For example, Unemployment statistics for 2001-02 UK Economy:
- White 4%
- Pakistani 16%
- Bangladeshi 22%
- Black Caribbean 12%
- Indian 7%
- Chinese 6%
Source: Official for National Statistics, Annual Local Area Labour Force Survey 28 March 2003
Why Unemployment rates are Higher for Certain Ethnic Minorities Groups
1. Language Skills.
In a service based economy English language speaking, is a high priority. Those workers who have English as a second language are at a disadvantage.
However, many ethnic minorities in the UK are second or third generation and speak English as their first language. Therefore, this argument only applies to first generation immigrants who are now in a minority.
It is also worth noting that unemployment levels tend to be much higher amongst young (first generation immigrants) For example, unemployment amongst Bangladeshi 16-24 year olds rises to 36% compared to 22% for all ages
2. Lower Educational qualifications.
Reports show that Black Carribean student have lower A Level grades and are less likely to go to university. However, educational standards vary significantly amongst ethnic minorities. For example, Chinese and Indian students quite often surpass white students.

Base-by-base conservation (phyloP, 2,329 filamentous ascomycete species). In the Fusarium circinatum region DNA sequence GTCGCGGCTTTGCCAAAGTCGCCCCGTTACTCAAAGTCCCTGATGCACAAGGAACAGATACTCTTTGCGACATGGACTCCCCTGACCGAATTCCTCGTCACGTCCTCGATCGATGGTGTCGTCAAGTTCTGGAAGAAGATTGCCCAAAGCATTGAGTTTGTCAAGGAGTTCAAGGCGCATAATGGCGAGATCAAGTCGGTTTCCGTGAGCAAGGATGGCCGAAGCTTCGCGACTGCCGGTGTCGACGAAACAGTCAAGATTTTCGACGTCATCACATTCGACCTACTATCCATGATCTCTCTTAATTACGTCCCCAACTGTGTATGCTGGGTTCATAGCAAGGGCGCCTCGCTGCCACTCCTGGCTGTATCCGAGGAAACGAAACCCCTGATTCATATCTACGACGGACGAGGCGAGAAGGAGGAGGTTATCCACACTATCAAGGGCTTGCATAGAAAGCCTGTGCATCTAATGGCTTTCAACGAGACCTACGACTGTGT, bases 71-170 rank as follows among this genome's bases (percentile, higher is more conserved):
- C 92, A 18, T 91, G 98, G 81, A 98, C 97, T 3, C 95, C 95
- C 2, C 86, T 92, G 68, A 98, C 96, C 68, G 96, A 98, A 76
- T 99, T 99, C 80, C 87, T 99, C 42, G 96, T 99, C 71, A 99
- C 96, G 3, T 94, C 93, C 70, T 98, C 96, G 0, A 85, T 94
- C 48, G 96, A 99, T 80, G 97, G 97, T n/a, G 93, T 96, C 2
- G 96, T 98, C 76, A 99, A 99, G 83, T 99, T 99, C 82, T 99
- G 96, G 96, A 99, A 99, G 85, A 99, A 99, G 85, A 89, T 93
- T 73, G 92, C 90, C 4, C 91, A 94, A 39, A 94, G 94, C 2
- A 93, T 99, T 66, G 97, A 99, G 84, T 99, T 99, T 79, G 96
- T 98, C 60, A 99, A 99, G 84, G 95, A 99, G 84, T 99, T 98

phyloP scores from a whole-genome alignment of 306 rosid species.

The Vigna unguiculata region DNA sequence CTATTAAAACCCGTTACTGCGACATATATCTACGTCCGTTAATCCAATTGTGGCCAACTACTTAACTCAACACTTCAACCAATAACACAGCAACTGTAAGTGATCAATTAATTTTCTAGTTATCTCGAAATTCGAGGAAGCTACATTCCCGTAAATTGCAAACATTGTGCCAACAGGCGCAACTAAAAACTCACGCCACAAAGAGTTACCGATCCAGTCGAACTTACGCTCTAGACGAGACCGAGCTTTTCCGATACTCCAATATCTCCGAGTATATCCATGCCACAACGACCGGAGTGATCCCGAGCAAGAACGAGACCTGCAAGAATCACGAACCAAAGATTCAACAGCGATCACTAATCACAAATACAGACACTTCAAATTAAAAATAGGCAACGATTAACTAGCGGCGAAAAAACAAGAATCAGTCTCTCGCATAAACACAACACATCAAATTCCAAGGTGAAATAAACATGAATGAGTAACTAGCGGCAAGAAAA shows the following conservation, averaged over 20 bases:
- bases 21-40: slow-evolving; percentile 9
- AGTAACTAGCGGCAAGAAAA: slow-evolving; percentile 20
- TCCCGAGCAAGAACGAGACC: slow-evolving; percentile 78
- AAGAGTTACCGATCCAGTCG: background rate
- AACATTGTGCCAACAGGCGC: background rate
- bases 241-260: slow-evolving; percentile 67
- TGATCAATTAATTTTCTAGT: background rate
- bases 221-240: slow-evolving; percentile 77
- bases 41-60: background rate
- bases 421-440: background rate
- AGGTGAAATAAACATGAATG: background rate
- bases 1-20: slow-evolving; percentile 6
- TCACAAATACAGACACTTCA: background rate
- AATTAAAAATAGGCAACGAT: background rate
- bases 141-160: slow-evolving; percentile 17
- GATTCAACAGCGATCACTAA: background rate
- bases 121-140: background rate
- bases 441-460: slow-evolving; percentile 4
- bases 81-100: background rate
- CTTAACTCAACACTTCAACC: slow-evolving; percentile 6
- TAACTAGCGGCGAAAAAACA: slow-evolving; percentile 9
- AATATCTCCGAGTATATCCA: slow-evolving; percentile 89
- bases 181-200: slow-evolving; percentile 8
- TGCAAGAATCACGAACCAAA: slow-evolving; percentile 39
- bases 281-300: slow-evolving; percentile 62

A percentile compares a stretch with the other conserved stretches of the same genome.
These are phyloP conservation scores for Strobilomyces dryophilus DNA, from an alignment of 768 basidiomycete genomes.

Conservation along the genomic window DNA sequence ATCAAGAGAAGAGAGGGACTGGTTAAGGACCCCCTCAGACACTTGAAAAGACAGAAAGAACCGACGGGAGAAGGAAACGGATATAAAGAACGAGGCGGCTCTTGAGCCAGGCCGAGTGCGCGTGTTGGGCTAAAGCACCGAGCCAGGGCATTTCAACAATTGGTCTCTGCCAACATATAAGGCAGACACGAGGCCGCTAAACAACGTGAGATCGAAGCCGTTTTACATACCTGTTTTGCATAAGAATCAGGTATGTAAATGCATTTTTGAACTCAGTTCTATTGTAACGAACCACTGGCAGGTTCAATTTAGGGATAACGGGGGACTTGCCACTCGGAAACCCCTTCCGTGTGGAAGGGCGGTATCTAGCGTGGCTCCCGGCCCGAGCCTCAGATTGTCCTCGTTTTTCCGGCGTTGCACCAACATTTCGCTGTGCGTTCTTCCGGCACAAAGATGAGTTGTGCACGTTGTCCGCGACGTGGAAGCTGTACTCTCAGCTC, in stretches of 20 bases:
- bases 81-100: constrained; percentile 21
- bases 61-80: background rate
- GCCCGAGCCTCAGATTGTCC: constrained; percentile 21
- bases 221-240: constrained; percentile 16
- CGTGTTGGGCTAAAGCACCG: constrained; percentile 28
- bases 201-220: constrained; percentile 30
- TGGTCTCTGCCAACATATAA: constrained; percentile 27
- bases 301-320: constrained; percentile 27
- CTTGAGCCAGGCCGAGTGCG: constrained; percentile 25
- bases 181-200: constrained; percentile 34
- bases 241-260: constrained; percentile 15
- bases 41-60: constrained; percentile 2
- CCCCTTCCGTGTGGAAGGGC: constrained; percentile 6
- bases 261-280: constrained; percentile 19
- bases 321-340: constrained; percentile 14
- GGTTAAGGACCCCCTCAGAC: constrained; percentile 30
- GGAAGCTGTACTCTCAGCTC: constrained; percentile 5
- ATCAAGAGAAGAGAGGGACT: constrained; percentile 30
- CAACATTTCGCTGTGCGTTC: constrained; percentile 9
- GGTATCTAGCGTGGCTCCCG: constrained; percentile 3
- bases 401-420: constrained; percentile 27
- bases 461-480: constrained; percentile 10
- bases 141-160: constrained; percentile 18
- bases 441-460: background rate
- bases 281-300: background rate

E.G. The proportion of black and Pakistani pupils gaining five GCSEs at grades A to C was 29% in 1998.
The proportion of Bangladeshi pupils is 33% while the performance of Indian, Chinese and other Asian pupils continues to outstrip that of white pupils.
% of students gaining Five GCSEs at grades A to C
White Pupils 47%
Chinese Students 61%
Indian pupils 54%
Source for statistics: BBC
See also: Discrimination
The effects of discrimination are hard to quantify. But, it could be a significant factor to explain higher unemployment. In practise racial discrimination is outlawed, but, in practice it can be difficult to enforce.
However, there appears to be a big divergence between Indian unemployment and Bangladeshi unemployment. This suggests education is more significant than discrimination.
Racial discrimination in the workplace
4. Geographical Factors.
Ethnic minorities often live in certain areas of the country and in parts of cities. Some of the areas in these inner city ghettos are associated with higher rates of unemployment. This can lead to a feeling of alienation and hopelessness. Discouraging young ethnic minorities from being able to entering the labour force.